Infant bonding

Similarly to the interest observed in Fantz’s studies to the face stimuli, it’s plausible that the importance of attending to a ‘motherese’ speaking figure is not lost on a baby however young they are and that the innate ability is to recognise voice patterns most often associated with a primary carer. In studies by Singh et al. , (2002) it becomes clear that the positive emotion conveyed in ‘motherese’ is highly important to elicit a response in the infant.

Less positive ‘motherese’ was less interesting to an infant than happy adult conversation suggesting that the preference is more attributable to the positive emotion conveyed by vocal affect. DeCasper and Fifer (1980) proposed that differentiation is highly implicated in mother – infant bonding and that this bond may be best served if babies could recognise their own mother’s voice. This being the case, the ability should be evident from birth and in order to test the theory, DeCasper and Fifer conducted a series of experiments in which infants could control what they listened through variation of sucking bursts on a non-nutritive nipple.

Recordings of mothers and unfamiliar females reading an identical passage were used as stimuli through earphones. Baseline intervals between sucking bursts under silent conditions had been established and by varying the interval between the sucking burst, the infant could display a preference for certain auditory stimuli. The subjects in these studies were raised in a group nursery and had limited contact with their mothers. Despite this, the results showed that new born infants can discriminate between speakers and demonstrate a preference for their own mothers’ voice.

One could conclude that recognition of a mothers’ voice doesn’t require learning and must be innate but it is already known that a prenatal auditory ability exists. The subjects in these studies could simply have learnt to recognise voices before birth. DeCasper and Spence (1986) used the same technique to test infant responses to passages that they were read to in utero. After birth, the favourable preference displayed to the familiar piece versus a passage never before heard did suggest that there is some auditory learning that takes place before birth.

In order to produce robust evidence, science mandates a rigid structure to experimental design but the nature of the development of perceptual ability relies on an integration of information from different sensory modalities thus limiting the isolated sensory experiments looked at this far. Adults naturally coordinate vision and auditory information by looking towards the source of sound and associating voices with people whose lips are moving. Morrongiello et al. , (1998) habituated newborns to toy – sound combinations to establish whether they could learn this cross modal integration.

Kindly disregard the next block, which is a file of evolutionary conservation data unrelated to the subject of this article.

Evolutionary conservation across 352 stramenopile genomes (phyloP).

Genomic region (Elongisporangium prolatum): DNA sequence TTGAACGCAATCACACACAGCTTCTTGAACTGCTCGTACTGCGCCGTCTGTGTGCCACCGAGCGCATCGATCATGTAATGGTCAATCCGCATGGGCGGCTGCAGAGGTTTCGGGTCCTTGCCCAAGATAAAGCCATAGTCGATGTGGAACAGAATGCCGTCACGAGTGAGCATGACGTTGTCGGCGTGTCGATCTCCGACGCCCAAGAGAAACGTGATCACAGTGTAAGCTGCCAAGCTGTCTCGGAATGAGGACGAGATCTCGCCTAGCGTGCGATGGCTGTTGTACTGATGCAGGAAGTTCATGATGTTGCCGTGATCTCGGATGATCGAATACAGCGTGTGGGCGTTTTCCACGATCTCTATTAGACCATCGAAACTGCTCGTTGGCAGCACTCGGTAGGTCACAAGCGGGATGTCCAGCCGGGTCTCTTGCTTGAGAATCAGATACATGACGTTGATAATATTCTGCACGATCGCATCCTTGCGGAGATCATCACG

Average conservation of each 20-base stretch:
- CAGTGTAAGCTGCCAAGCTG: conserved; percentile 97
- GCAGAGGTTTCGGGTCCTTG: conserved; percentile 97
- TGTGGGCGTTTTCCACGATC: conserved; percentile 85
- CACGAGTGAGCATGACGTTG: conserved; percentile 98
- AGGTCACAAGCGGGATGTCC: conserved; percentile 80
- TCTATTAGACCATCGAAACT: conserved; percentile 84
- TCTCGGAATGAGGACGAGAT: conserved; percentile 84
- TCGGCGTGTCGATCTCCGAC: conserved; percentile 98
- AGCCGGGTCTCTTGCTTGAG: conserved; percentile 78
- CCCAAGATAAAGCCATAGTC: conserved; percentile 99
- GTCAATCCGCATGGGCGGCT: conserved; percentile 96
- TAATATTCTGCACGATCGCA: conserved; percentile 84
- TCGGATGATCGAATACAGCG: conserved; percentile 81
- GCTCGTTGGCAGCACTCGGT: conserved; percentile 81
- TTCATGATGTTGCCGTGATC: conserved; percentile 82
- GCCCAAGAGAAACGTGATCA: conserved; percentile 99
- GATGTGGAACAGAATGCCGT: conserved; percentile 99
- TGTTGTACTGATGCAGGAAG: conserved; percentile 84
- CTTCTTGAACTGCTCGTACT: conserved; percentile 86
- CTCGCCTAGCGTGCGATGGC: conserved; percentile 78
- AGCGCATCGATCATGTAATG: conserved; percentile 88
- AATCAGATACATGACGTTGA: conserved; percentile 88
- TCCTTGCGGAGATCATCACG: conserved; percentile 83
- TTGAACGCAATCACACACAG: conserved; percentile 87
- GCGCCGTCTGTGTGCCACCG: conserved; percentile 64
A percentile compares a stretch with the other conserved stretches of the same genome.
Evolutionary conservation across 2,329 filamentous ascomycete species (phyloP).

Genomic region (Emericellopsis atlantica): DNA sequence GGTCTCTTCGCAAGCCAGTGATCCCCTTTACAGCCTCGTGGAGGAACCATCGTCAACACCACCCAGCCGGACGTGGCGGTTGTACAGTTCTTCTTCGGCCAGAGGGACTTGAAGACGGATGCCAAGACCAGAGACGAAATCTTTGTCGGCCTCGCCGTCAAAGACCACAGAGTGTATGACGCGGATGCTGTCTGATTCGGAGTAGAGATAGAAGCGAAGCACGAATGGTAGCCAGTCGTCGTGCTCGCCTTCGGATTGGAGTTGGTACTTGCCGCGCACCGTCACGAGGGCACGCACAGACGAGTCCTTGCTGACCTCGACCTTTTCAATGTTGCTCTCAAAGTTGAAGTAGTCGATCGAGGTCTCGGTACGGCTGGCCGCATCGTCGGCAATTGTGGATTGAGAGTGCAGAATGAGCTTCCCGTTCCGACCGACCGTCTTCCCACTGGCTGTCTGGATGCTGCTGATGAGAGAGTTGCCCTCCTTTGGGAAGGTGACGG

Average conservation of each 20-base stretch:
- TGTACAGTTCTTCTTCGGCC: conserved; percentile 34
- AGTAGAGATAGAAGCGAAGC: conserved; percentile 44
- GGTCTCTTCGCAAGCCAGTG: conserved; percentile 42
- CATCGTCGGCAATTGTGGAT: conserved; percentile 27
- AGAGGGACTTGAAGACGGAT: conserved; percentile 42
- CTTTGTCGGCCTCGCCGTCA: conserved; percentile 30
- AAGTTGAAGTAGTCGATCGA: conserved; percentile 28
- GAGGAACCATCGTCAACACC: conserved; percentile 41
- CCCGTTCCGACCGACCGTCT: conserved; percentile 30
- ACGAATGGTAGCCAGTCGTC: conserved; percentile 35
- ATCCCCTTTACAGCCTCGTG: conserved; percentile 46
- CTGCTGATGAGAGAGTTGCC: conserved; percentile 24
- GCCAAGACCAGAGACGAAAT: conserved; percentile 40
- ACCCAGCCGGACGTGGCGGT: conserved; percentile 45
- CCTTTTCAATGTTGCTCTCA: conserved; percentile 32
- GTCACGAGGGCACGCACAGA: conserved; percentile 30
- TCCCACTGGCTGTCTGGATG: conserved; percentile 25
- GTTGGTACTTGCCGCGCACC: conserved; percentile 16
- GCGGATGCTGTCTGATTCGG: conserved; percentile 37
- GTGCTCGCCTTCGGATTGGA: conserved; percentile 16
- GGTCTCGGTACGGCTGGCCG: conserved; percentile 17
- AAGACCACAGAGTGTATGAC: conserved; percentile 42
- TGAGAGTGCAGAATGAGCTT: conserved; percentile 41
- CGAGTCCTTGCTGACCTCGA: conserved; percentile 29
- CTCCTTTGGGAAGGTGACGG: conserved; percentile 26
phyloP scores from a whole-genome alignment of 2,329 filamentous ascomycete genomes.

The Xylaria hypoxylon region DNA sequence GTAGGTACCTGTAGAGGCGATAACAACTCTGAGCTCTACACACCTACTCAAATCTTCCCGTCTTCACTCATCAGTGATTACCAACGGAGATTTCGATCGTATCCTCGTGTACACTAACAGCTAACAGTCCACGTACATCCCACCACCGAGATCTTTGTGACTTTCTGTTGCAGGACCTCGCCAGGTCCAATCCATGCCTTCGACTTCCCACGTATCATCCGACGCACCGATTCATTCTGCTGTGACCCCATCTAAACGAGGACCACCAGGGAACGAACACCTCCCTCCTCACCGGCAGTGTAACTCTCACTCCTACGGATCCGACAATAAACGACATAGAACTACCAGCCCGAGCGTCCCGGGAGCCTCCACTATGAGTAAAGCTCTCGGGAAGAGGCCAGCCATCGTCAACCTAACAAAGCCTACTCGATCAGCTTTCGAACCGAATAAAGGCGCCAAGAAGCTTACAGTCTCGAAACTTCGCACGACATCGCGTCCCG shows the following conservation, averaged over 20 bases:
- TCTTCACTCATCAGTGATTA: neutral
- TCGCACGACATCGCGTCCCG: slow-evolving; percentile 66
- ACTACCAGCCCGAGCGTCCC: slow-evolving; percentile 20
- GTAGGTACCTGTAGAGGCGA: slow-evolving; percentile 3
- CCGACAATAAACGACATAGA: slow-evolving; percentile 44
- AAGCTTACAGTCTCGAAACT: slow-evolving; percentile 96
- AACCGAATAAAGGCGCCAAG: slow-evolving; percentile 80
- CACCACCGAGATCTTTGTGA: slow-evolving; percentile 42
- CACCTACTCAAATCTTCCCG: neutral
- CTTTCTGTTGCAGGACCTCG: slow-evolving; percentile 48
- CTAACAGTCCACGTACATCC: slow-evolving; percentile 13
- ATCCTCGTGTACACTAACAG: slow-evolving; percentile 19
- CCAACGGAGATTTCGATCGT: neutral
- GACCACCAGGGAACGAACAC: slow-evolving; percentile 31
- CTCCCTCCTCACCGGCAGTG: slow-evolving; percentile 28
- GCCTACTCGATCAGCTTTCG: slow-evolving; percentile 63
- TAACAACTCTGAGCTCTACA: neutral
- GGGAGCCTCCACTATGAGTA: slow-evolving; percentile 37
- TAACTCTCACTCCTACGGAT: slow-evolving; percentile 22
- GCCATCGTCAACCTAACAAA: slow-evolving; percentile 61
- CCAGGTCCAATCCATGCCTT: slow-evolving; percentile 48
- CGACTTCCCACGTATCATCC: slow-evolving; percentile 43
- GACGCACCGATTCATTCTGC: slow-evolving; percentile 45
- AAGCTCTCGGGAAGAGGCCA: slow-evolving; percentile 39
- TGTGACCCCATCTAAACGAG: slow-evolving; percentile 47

The results concluded that infants can learn sight-sound pairings and that they expect them to remain co-located. In a later study by Slater et al. , (1999) non contingent and contingent experimental situations were created where the auditory stimulus was presented regardless of visual attention or contingent on subject visual interest. The results showed that babies learned the sight – sound pairings in the contingent setting and it is the presence of contingent information that governs learning of arbitrary audio-visual combinations.

These types of studies that examine perception from a more holistic approach bring up some interesting questions. If baby’s perceptual learning is improved in a cross-modal situation, what other perceptive senses are linked and is there anything more to learn from individual sense studies alone? That research has aided the understanding of perceptual development is evident. However limited, experiments into individual sensory areas have changed opinion on the perceptive functionality of an infant at birth and proved a capacity greater than some theorists might have earlier believed.

Importantly, it would appear that the functioning is improved greatly if the studies utilise stimuli that are similar to an everyday experience for an infant. To the extent that these abilities are innate or learnt is not absolute from the studies investigated here but the evidence points towards the conclusion that some areas of perception are learnt and some innate, with the innate preparedness being easier to deduce from ecologically valid experiments with socially familiar stimuli.

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